Imagine that every time you drive your car, it sends data to the manufacturer—every trip, every minute, a constant stream of data. Now multiply your car by tens of millions of vehicles and you end up with billions of records, each containing valuable information that could potentially be monetized—but how? That was the challenge KPMG faced when a global telecommunications company approached us to analyze and develop insights from the connected vehicle platform-as-a-service it provides to a major U.S. automotive original equipment manufacturer (OEM).Because traditional analytics platforms are often insufficient to process the volume and complexity of connected vehicle data, KPMG knew we needed to design, test, and validate a new approach to generate powerful and actionable insights.
In processing tens of thousands of vehicles worth of data across the United States, KPMG developed a proprietary approach that processes data at scale and develops insights from the Internet of Things (IoT), a network of internet-connected objects able to collect and exchange data.
The ability to synthesize billions of IoT records, incorporate tens of thousands of external signals, and apply advanced analytics and artificial intelligence, opened up a world of opportunities for our client, including:
With opportunities for data and analytics in the automotive sector expanding rapidly, a global telecom provider turned to KPMG to help monetize the insights that can be developed from connected vehicles.Long known for doing high-value, leading work in very large-scale data processing, artificial intelligence, and machine learning, KPMG saw the chance to broaden its client’s capabilities by also working with rapidly updating dynamic telemetry.
Leveraging our big data infrastructure, over a four-week period KPMG ingested and processed billions of connected vehicle IoT observations that were updated every minute. To turn information into insights, we developed a unique approach for analyzing the data, using block groups as defined by the U.S. Census Bureau. Block by block, we characterized vehicle behavior by shape, profiling by location, speed, and acceleration measurements, along with trip-specific driving habits and patterns. What’s the shape around the Monday-to-Friday commute? What are the “areas of influence” for drivers—those geographical areas most frequently visited by driver cohorts? Is there a different shape on Saturday and Sunday?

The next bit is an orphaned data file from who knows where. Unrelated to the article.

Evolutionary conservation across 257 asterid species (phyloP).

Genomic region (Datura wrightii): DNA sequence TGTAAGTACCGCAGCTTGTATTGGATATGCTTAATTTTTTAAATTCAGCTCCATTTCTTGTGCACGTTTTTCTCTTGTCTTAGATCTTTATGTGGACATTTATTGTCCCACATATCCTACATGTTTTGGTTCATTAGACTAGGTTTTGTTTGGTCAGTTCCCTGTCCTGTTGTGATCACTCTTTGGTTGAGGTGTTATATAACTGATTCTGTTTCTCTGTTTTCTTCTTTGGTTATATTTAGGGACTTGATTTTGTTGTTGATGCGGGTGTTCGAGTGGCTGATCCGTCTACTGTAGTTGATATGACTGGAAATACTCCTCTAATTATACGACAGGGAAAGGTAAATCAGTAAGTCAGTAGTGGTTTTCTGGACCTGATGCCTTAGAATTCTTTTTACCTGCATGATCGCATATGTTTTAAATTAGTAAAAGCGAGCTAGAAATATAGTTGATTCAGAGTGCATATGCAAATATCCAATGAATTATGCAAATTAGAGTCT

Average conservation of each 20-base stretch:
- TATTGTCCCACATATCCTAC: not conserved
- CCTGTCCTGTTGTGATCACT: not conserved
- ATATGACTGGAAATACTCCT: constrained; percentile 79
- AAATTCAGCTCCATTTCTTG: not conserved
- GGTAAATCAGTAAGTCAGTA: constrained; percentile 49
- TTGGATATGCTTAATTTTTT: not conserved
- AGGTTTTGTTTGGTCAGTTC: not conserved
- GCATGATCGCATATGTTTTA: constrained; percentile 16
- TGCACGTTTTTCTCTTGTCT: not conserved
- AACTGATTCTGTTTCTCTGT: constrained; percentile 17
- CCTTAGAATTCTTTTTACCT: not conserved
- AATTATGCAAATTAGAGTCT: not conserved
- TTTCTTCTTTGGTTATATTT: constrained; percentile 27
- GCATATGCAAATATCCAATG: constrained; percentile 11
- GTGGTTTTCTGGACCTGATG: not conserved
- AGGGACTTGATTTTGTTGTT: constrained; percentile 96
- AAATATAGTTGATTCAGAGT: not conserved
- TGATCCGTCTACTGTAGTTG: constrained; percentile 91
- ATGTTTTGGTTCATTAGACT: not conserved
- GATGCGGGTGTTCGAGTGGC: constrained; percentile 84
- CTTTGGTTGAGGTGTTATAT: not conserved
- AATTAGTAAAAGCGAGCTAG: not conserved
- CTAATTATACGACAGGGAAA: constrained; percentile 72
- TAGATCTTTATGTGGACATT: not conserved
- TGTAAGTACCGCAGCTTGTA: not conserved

By incorporating additional demographic, geographic, and socio-economic data from the KPMG Signals Repository, we could bring these shapes to life. We could tell when drivers were grabbing a quick lunch versus stopping on their way home to pick up dinner. If their movements were repetitive over a long distance, we could distinguish between long-haul truck drivers versus one-time-only vacationers.
These insights in turn led to potential use cases. If more people were stopping at Starbucks in the morning, perhaps the nearby McDonald’s could offer a coupon to entice more customers. Driver-specific behavior data could be applied to personalize property and casualty insurance underwriting and premiums. Trip-specific driving habits and patterns could improve transportation, logistics, and processes. Driver data also could better inform MaaS for car sharing and subscription sharing for a given vehicle.
Over the course of the four-week project, our data scientists moved from analyzing tens of thousands to millions of vehicles. In an actual engagement, we would add KPMG professionals with strategy experience in data commercialization and automotive specilization to focus on specific use cases, as well as specialists to determine market demand and the appropriate target operating model to operationalize a data organization.
Although we were already working with millions of driver records, merging external data from multiple sources and the KPMG Signals Repository helped us ask the right questions, drill down, and reveal specific use cases available for monetization.
In addition to monetization opportunities, the KPMG Signals Repository provided relevant business context—enriching and augmenting connected vehicle data through external signals to fuel predictions and recommendations in the areas of manufacturing procurement and supply chain optimization, more reliable vehicle diagnostics, route optimization, predictive vehicle and equipment maintenance, consumer-based profiling, and competitive intelligence.